Egypt’s first freely elected president since the topple of Hosni Mubarak, Mohammed Mursi, received a phone call from his Iranian counterpart, Mahmoud Ahmadinejad, on Wednesday inviting him to a summit in Tehran, Egyptian state news agency reported.
According to a report in Egypt’s state news agency quoting Mursi’s spokesman, Ahmadinejad congratulated Mursi on his recent win in Egypt’s presidential election. He also invited Morsi to attend a summit of the Non-Aligned Movement which will be held in Tehran on August 29.
The report did not specify whether Mursi had accepted Ahmadinejad’s invitation.
Egypt and Iran had had no diplomatic relations since the Islamic Revolution in 1979, with relations escalating in 1980 with Egypt’s recognition of Israel.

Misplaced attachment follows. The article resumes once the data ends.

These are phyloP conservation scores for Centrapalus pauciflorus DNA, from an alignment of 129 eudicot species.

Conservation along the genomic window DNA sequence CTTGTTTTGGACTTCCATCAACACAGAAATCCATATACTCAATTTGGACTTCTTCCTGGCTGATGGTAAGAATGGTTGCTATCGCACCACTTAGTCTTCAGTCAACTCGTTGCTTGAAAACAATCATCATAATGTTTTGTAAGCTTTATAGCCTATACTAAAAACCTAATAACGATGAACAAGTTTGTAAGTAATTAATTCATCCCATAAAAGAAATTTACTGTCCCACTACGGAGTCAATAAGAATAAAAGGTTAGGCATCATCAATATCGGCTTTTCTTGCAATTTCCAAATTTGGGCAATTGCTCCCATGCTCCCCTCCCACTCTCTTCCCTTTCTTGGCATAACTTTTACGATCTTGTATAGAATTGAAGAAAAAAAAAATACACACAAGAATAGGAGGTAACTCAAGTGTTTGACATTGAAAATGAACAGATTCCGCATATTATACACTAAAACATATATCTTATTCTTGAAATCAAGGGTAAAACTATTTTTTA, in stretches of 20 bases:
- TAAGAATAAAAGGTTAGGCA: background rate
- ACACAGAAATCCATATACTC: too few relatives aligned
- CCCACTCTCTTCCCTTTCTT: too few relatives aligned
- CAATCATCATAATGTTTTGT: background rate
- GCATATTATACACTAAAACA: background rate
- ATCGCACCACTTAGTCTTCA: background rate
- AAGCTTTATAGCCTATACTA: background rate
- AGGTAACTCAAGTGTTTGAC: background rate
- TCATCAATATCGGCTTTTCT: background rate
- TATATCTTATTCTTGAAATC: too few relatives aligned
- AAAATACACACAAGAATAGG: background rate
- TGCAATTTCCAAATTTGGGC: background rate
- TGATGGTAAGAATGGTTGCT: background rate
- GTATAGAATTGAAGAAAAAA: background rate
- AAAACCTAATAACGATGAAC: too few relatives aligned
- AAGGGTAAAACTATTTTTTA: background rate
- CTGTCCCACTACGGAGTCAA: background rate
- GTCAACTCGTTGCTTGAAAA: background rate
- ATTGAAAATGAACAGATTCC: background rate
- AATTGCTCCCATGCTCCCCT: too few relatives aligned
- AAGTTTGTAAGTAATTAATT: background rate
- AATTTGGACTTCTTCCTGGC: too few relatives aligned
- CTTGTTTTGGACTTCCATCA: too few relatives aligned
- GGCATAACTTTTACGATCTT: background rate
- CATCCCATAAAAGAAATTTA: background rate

The call appeared to be the first contact between the two leaders since Mursi was sworn in as president of Egypt. Iran has previously hailed Mursi’s victory over former ex prime minister under ousted Mubarak, Ahmed Shafiq, in Egypt’s first free presidential election as a “splendid vision of democracy” that marked the country’s “Islamic Awakening.”
Mursi has denied giving an interview to Iran’s Fars news agency which had quoted him as expressing interest in restoring the long-severed ties between the countries. Mursi’s spokesperson said last week the interview never took place and that Mursi would file a lawsuit against the news agency, according to Reuters.